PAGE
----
An Oklahoma judge has blocked legislation that would have restricted access to over the counter emergency contraceptives in the state.
Oklahoma County District Judge Lisa Davis granted a temporary restraining order this morning stopping the new law that would have required girls under the age of 17 to have a prescription before a pharmacist would give them the “morning after” pill.
Under the law, women over the age of 17 would have had to show identification before receiving the over-the-counter medication called Plan B One-Step. David Brown, staff attorney with the national Center for Reproductive Rights, argues against the law’s enforcement.
"There is no other state in the country that has enacted these kinds of restrictions on Plan B," Brown says. "So this will ensure that Oklahoma women enjoy the same access to Plan B in order to prevent unintended pregnancies that women and teens in every other state enjoy."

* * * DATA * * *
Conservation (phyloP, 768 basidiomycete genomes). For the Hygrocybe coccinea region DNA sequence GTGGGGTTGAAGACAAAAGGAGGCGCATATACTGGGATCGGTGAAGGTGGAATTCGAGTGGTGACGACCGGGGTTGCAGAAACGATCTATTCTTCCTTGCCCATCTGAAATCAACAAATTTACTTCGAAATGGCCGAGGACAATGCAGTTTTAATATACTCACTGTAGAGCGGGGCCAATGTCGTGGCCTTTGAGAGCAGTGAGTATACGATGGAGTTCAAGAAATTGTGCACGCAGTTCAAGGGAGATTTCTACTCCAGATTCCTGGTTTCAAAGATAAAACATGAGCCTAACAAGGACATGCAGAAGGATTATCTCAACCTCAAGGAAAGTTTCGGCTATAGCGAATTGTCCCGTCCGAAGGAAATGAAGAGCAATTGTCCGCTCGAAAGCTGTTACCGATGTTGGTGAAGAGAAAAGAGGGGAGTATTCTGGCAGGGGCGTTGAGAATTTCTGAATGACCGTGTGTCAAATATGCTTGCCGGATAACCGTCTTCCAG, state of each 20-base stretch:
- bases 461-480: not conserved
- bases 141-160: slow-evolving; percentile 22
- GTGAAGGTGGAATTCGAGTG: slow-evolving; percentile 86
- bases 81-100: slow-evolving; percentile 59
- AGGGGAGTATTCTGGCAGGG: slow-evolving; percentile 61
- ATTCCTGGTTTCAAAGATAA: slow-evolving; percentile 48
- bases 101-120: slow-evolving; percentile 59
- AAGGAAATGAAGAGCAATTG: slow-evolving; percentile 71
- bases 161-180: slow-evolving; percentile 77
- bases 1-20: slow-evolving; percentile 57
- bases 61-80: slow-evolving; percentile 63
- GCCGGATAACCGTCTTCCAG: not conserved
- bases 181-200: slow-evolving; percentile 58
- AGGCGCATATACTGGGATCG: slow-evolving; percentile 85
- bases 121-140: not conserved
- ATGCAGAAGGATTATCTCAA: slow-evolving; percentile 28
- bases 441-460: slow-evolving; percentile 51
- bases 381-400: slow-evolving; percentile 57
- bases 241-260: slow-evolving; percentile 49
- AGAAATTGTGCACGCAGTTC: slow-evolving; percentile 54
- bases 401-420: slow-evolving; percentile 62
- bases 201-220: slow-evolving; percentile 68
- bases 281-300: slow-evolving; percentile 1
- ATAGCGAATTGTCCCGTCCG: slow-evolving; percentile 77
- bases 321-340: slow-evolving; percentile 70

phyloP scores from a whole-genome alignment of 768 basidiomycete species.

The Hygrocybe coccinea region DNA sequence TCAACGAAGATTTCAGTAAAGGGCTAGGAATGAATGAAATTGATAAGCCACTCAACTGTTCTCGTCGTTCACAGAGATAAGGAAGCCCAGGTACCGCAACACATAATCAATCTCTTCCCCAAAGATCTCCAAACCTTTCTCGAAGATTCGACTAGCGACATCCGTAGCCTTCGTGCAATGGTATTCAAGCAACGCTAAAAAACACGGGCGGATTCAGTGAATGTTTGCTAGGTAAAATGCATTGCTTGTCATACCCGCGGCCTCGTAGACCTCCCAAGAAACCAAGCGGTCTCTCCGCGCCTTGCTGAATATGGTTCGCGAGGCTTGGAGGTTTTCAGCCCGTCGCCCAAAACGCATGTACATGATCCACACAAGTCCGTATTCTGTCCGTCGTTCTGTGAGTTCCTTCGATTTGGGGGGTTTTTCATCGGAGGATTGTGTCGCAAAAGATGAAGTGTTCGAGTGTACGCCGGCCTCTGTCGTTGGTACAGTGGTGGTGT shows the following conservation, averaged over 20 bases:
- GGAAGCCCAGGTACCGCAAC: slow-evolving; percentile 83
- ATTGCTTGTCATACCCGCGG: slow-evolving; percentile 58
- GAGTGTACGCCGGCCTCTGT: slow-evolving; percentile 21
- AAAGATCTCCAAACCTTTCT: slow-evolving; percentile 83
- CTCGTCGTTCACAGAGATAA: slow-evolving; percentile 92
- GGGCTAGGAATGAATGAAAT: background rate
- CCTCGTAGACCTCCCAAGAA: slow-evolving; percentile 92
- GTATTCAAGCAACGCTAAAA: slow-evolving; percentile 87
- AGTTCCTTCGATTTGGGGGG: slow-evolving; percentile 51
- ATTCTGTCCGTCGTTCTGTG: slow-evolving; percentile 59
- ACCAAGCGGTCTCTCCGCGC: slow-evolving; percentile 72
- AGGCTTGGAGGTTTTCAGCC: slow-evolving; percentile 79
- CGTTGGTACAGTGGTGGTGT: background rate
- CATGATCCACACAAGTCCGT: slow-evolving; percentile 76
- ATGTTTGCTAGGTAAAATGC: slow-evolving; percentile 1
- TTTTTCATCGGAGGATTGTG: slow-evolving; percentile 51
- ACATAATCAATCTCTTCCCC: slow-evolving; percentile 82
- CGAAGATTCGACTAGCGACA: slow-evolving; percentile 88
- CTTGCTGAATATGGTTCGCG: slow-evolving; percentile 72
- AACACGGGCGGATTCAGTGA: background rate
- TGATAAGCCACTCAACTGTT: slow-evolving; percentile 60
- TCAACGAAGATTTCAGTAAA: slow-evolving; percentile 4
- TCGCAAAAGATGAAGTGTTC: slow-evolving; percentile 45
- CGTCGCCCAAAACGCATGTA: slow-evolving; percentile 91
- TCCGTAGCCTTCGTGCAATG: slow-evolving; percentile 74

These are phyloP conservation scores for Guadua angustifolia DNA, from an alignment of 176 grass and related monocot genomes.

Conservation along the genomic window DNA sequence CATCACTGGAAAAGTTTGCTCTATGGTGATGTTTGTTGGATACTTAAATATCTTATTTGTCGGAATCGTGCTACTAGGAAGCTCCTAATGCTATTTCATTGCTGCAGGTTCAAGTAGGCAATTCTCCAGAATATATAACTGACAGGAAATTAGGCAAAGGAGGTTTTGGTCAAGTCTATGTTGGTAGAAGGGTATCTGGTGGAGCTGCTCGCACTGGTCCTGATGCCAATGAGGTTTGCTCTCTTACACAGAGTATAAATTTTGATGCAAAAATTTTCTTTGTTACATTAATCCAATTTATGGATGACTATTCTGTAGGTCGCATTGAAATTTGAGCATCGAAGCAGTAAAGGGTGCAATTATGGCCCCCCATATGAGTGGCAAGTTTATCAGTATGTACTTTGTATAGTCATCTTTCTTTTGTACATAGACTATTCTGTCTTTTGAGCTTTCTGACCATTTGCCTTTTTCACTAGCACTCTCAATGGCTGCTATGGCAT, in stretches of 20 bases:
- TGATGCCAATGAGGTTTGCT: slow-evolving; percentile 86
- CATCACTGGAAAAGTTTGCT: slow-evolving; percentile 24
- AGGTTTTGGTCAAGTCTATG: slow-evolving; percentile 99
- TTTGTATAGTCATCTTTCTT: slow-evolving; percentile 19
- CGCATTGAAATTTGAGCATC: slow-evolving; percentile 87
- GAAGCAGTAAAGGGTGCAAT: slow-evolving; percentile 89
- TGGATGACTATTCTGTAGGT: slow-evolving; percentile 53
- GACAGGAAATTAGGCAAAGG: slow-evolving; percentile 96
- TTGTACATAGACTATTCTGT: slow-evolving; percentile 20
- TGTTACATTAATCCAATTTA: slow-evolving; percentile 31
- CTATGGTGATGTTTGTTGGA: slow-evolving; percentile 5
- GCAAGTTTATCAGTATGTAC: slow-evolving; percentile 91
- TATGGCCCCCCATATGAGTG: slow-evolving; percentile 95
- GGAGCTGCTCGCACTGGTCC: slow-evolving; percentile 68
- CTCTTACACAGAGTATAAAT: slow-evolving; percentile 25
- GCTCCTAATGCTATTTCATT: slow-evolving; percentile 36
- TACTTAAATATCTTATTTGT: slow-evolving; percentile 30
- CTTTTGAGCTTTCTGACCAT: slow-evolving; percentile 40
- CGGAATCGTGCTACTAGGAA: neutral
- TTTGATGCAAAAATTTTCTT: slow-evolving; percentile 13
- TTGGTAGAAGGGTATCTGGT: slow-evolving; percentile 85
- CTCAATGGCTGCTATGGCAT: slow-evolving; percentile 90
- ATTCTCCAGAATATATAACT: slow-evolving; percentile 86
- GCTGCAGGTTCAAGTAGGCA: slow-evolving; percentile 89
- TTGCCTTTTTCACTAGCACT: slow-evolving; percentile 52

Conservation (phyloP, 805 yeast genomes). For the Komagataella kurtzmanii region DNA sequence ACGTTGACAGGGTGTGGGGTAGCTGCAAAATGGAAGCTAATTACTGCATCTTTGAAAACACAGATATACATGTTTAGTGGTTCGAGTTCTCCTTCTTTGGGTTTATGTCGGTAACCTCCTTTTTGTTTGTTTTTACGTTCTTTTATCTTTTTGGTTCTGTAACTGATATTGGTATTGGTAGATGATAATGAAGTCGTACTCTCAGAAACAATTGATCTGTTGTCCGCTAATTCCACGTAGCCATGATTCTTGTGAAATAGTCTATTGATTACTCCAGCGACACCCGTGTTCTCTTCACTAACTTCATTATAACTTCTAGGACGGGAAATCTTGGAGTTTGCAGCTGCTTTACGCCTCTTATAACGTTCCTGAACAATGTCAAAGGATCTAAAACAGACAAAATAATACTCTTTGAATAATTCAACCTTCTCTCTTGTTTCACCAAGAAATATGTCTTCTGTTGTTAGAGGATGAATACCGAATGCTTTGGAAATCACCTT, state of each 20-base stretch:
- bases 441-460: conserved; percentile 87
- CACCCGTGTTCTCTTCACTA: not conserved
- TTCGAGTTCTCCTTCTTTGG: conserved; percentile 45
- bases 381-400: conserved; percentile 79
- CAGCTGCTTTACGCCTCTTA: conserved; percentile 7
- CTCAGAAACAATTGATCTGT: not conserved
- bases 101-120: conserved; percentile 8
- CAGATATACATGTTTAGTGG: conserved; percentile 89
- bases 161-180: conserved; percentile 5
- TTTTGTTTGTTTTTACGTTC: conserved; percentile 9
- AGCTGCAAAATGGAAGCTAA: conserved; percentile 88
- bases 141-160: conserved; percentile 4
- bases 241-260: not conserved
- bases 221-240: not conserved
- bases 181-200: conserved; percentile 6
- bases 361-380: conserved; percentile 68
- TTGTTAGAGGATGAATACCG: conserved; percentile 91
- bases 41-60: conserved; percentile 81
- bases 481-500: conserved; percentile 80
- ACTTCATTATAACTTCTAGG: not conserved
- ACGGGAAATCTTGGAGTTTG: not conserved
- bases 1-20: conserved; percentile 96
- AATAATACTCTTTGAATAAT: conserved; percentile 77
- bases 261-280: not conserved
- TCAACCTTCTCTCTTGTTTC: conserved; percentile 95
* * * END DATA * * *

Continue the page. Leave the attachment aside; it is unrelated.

The federal government approved the medication for unrestricted over-the-counter sale in June of this year. The Oklahoma Coalition for Reproductive Justice was a plaintiff in the case. Martha Skeeters is the organization’s president.
"This ruling will help to prevent unintended pregnancies among all women in Oklahoma," Skeeters says. "Particularly among teens, which is very important given that Oklahoma is 7th among states for teen pregnancy."
In granting the order blocking the law from taking effect, Judge Davis said it was likely the legislation violated the single subject rule of the Oklahoma Constitution. But Patrick Wyrick, the solicitor general for the Oklahoma Attorney General’s office argued the sections of the law each deal with access to medications.
The law was supposed to go into effect on Thursday.